How to format your references using the Concepts in Magnetic Resonance Part A citation style

This is a short guide how to format citations and the bibliography in a manuscript for Concepts in Magnetic Resonance Part A. For a complete guide how to prepare your manuscript refer to the journal's instructions to authors.

Using reference management software

Typically you don't format your citations and bibliography by hand. The easiest way is to use a reference manager:

PaperpileThe citation style is built in and you can choose it in Settings > Citation Style or Paperpile > Citation Style in Google Docs.
EndNoteFind the style here: output styles overview
Mendeley, Zotero, Papers, and othersThe style is either built in or you can download a CSL file that is supported by most references management programs.
BibTeXBibTeX syles are usually part of a LaTeX template. Check the instructions to authors if the publisher offers a LaTeX template for this journal.

Journal articles

Those examples are references to articles in scholarly journals and how they are supposed to appear in your bibliography.

Not all journals organize their published articles in volumes and issues, so these fields are optional. Some electronic journals do not provide a page range, but instead list an article identifier. In a case like this it's safe to use the article identifier instead of the page range.

A journal article with 1 author
Baldauf SL. The deep roots of eukaryotes. Science. 2003;300(5626):1703-1706.
A journal article with 2 authors
Polyak VJ, Asmerom Y. Late Holocene climate and cultural changes in the southwestern United States. Science. 2001;294(5540):148-151.
A journal article with 3 authors
Ince DC, Hatton L, Graham-Cumming J. The case for open computer programs. Nature. 2012;482(7386):485-488.
A journal article with 7 or more authors
Xu Y, Reid MJ, Zheng XW, Menten KM. The distance to the Perseus spiral arm in the Milky Way. Science. 2006;311(5757):54-57.

Books and book chapters

Here are examples of references for authored and edited books as well as book chapters.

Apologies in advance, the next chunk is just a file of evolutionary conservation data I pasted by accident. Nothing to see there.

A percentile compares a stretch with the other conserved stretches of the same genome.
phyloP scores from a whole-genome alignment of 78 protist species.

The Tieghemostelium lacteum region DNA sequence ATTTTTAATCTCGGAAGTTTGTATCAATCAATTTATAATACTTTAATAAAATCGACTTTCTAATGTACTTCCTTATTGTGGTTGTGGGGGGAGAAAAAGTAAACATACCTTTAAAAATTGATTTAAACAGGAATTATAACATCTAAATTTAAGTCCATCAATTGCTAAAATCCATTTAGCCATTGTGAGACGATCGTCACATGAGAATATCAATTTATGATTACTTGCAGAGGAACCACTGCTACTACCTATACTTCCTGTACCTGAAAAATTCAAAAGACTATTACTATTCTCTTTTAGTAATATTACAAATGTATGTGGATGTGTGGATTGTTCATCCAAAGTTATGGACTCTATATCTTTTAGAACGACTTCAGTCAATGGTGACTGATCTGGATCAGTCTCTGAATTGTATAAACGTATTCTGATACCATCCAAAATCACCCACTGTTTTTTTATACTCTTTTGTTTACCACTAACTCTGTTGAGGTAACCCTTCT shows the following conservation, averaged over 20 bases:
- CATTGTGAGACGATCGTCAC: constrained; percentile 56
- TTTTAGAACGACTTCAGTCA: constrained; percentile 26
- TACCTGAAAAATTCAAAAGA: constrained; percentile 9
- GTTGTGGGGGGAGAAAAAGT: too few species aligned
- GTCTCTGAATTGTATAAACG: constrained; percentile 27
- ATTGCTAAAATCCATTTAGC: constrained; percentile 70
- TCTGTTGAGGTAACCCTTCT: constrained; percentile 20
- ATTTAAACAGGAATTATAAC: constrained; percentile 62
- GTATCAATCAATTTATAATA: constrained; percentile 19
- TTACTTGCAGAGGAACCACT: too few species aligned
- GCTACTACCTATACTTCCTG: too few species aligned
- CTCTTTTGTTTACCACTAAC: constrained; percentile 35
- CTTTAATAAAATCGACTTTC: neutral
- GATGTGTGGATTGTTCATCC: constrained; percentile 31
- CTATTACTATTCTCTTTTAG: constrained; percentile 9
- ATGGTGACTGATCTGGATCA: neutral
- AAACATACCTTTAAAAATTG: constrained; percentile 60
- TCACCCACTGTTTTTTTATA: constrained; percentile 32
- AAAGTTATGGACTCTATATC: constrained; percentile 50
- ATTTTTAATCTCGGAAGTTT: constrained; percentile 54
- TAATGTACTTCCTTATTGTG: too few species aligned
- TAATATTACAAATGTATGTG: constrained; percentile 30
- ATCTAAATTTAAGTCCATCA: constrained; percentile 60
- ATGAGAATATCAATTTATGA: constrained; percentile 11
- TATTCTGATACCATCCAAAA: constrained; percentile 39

An authored book
Chateigner D. Combined Analysis. John Wiley & Sons, Inc.; 2013.
An edited book
Zalesny R, Papadopoulos MG, Mezey PG, Leszczynski J, eds. Linear-Scaling Techniques in Computational Chemistry and Physics: Methods and Applications. Vol 13. Springer Netherlands; 2011.
A chapter in an edited book
Oue H, Limin SG. Local-Level Water Conservation Assessment in the Upstream Watershed Based on Land-Use Scenarios. In: Nakagami K, Kubota J, Setiawan BI, eds. Sustainable Water Management: New Perspectives, Design, and Practices. Springer; 2016:53-64.

Web sites

Sometimes references to web sites should appear directly in the text rather than in the bibliography. Refer to the Instructions to authors for Concepts in Magnetic Resonance Part A.

Blog post
Andrew E. New Dog Robot Can Run and Climb Just Like The Real Thing. IFLScience.


This example shows the general structure used for government reports, technical reports, and scientific reports. If you can't locate the report number then it might be better to cite the report as a book. For reports it is usually not individual people that are credited as authors, but a governmental department or agency like "U. S. Food and Drug Administration" or "National Cancer Institute".

Government report
Government Accountability Office. Review of the Emergency School Assistance Program Community Grants Awarded to the Nashville Urban League by the Office of Education, HEW. U.S. Government Printing Office; 1972.

Theses and dissertations

Theses including Ph.D. dissertations, Master's theses or Bachelor theses follow the basic format outlined below.

Doctoral dissertation
Warren PD. Characterizing Polymers for Cardiovascular Devices. Doctoral dissertation. University of Arizona; 2012.

News paper articles

Unlike scholarly journals, news papers do not usually have a volume and issue number. Instead, the full date and page number is required for a correct reference.

New York Times article
Saslow L. Jones Beach Tower Set for Restoration. New York Times. May 18, 2008:LI11.

In-text citations

References should be cited in the text by sequential numbers in superscript:

This sentence cites one reference 1.
This sentence cites two references 1,2.
This sentence cites four references 1–4.

About the journal

Full journal titleConcepts in Magnetic Resonance Part A
AbbreviationConcepts Magn. Reson. Part A Bridg. Educ. Res.
ISSN (print)1546-6086
ISSN (online)1552-5023

Other styles